Minneapolis poised to ban facial recognition for police use

Jessica GlenzaFri, 12 February 2021, 2:07 pm

The city of Minneapolis is poised to ban facial recognition software for police use, part of a growing movement to prohibit software known to have serious flaws identifying racial minorities and women.

The actions of Minneapolis police sparked a racial reckoning in the United States last summer when police officers knelt on the neck of George Floyd for more than eight minutes, leading to his death.

Related: Chicago’s Black and Hispanic police use force less than white officers – study

“If we have cameras all over the city tracking in real time, and keeping a record in real time of where everybody goes, that feels dystopian to me and that feels like it’s open for abuse,” city council member Steve Fletcher, who supports the ordinance, told the Minneapolis Star Tribune.

A committee voted 12-0 in favor of the ban, advancing it to the city council. The matter will be considered by the council Friday.

A spokesperson for the Security Industry Association, a trade group representing companies which make such software, said the ordinance “strips away” a useful tool for law enforcement.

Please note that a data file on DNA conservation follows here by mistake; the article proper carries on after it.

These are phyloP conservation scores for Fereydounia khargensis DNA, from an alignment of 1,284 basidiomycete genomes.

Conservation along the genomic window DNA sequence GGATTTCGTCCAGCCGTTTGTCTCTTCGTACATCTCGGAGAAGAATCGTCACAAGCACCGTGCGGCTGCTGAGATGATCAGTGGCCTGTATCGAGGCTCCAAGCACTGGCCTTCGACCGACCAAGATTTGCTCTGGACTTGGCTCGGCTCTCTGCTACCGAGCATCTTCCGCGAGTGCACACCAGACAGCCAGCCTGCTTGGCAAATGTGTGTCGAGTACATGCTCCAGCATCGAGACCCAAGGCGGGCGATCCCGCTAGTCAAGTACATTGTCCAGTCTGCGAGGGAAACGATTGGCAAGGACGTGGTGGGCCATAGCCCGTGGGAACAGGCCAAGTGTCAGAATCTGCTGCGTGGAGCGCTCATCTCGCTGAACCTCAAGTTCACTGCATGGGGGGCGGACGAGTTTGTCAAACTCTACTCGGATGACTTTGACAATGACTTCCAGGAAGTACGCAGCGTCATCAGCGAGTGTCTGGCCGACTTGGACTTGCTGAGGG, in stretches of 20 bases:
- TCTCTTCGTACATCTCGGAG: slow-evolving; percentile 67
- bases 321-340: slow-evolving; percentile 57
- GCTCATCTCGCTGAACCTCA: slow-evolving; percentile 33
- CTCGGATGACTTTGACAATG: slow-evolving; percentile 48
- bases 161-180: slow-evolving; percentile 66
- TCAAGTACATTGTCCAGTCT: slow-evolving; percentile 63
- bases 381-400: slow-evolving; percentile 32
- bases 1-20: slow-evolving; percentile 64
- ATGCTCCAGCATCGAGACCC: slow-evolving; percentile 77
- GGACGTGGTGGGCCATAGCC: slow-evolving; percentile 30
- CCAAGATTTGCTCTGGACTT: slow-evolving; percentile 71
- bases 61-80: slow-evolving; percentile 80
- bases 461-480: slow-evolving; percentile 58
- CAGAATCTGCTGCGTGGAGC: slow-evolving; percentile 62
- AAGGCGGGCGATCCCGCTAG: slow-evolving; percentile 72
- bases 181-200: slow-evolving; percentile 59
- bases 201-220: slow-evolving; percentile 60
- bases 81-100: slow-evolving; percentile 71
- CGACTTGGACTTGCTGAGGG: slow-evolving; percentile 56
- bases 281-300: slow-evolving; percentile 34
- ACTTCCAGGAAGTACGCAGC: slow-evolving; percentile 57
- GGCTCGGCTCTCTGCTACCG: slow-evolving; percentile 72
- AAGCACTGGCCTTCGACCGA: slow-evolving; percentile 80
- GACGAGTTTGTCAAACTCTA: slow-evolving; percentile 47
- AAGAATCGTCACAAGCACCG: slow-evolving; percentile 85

While the ban would stop Minneapolis police from using the software, it would not stop other local law enforcement who operate in the city, such as sheriffs, from using it. Nor would the ban apply to non-police uses.

Backlash against facial recognition software has grown steadily in the last year. A 2018 study by the American Civil Liberties Union fed images of members of Congress to Amazon’s Rekognition software – the software erroneously found 28 had been arrested for a crime, disproportionately people of color.

Both Amazon and Microsoft placed a temporary moratorium on police use of their facial recognition in summer 2020, notably, not long after Floyd’s death.

In January, human rights group Amnesty International said it is pursuing a total ban on the software, and called on New Yorkers to stand up against the city’s use of the technology.

“Facial recognition risks being weaponised by law enforcement against marginalised communities around the world,” said Matt Mahmoudi, artificial intelligence and human rights researcher at Amnesty. “From New Delhi to New York, this invasive technology turns our identities against us and undermines human rights.